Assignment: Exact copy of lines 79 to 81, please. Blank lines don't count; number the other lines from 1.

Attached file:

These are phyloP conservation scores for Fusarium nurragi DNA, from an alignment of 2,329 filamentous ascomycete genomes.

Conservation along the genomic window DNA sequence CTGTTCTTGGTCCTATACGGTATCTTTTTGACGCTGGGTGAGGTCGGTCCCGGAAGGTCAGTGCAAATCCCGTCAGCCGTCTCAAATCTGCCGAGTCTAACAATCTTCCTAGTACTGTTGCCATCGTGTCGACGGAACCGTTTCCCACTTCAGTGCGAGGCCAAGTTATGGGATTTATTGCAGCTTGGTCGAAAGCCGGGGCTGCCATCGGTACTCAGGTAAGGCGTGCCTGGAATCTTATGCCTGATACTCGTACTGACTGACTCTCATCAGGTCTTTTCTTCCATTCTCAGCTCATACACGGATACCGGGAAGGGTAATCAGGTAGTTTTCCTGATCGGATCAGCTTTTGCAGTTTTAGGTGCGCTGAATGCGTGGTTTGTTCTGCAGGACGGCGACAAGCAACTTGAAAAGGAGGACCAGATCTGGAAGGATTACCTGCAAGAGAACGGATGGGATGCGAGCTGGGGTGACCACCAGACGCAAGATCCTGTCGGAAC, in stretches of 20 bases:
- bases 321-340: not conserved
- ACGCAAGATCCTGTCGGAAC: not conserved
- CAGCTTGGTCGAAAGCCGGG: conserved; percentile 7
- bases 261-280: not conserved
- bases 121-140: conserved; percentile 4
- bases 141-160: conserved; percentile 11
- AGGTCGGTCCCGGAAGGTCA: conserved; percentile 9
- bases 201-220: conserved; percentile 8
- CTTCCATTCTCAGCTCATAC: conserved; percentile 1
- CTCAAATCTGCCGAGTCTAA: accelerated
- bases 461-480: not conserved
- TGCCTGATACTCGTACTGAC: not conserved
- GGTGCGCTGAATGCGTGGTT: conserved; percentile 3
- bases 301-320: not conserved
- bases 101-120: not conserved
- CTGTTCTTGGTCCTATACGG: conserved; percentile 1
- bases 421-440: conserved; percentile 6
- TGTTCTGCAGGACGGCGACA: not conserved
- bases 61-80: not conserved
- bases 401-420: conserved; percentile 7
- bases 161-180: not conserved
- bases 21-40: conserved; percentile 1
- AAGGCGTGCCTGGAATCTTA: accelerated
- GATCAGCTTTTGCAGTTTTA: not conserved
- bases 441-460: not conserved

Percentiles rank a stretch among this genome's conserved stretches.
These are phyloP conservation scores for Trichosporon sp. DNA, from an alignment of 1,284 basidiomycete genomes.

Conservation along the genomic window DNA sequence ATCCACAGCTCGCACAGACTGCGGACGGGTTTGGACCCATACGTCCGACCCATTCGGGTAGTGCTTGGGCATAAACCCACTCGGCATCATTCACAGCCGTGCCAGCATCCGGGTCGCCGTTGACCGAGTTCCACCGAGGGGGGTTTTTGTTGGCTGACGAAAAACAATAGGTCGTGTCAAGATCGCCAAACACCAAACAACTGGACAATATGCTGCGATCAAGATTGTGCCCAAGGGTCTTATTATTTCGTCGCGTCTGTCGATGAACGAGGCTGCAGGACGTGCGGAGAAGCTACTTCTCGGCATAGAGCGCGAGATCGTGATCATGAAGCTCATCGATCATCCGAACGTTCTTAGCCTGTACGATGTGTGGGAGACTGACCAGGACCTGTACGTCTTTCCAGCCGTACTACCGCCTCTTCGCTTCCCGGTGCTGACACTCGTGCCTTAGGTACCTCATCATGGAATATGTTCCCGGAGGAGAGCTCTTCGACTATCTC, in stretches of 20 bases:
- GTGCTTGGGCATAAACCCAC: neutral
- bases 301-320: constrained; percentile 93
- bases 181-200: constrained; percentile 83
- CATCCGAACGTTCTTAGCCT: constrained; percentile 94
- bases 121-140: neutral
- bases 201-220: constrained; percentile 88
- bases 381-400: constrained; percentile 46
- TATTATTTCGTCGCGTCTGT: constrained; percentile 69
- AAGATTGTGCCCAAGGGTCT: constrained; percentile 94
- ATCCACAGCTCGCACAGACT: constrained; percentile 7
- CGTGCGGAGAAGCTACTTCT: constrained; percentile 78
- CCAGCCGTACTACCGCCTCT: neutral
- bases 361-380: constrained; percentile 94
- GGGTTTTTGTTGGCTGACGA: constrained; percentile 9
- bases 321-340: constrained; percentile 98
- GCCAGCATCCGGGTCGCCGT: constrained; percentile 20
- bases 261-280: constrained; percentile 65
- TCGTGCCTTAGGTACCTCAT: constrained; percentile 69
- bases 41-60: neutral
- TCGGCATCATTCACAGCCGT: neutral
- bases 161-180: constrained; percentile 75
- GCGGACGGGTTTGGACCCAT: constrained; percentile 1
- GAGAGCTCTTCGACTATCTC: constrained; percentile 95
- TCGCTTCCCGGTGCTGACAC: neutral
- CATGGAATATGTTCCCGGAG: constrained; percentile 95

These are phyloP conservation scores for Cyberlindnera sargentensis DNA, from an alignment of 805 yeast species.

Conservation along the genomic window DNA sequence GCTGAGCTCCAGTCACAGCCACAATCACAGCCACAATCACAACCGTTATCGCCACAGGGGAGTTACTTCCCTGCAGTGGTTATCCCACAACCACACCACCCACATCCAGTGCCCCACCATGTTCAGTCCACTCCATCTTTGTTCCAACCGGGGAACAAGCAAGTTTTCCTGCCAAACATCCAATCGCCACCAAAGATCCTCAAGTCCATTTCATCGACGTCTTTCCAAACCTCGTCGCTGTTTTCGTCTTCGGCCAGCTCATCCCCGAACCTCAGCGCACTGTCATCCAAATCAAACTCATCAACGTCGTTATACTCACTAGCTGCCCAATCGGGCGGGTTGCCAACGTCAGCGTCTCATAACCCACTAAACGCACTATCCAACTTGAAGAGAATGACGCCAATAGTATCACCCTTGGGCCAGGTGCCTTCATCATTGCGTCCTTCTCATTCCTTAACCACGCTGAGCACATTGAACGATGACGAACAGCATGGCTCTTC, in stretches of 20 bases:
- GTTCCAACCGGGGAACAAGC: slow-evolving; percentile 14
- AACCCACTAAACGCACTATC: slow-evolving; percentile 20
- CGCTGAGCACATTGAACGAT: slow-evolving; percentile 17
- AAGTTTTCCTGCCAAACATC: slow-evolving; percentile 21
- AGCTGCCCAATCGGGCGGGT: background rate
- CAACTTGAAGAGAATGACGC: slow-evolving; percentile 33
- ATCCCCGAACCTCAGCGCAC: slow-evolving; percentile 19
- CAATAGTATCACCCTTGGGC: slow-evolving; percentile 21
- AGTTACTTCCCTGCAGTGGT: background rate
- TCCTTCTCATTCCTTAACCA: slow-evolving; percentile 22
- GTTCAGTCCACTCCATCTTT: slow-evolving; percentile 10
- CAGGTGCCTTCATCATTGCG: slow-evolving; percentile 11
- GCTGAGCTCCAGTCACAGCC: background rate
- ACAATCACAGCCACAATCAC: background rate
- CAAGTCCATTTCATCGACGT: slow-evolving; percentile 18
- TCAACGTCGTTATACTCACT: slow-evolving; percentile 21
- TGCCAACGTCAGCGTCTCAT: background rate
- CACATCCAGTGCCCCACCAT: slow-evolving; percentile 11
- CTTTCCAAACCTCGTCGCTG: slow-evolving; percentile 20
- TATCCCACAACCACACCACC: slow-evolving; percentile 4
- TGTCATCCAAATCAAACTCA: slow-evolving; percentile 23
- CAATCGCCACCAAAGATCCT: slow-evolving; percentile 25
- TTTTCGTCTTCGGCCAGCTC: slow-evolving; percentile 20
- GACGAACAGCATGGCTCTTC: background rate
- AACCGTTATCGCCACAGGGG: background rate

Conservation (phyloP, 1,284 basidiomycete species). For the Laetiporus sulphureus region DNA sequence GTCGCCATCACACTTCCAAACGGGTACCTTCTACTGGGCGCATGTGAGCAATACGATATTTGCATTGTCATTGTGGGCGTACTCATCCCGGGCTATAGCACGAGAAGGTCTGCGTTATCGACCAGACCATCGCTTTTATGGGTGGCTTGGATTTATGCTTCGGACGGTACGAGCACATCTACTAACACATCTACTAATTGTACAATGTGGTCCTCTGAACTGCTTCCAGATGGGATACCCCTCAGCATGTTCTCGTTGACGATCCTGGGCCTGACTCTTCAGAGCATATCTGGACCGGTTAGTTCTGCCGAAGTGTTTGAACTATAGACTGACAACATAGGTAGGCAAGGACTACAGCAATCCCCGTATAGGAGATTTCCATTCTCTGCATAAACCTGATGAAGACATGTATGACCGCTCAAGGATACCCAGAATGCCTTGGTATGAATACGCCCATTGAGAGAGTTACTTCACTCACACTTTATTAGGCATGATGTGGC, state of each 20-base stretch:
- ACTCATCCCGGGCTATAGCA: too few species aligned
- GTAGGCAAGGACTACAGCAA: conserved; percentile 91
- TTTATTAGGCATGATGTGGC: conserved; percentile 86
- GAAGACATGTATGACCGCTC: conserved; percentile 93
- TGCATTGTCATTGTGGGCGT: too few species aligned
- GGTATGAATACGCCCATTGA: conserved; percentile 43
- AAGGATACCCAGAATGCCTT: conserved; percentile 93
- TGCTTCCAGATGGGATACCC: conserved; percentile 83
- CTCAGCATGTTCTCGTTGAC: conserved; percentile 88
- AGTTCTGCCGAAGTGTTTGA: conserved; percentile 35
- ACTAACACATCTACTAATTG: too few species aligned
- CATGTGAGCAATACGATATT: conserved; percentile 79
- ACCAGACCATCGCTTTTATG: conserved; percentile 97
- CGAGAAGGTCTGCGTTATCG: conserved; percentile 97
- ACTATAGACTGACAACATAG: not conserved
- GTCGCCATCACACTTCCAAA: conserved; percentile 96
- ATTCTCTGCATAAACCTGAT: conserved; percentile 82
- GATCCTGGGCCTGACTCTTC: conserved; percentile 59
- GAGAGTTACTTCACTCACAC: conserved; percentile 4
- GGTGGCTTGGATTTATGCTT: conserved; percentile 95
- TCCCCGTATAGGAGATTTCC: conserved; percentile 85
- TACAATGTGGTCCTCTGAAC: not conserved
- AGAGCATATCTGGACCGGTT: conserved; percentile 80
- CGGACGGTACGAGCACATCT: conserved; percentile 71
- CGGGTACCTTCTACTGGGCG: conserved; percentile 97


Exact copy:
- CAATCGCCACCAAAGATCCT: slow-evolving; percentile 25
- TTTTCGTCTTCGGCCAGCTC: slow-evolving; percentile 20
- GACGAACAGCATGGCTCTTC: background rate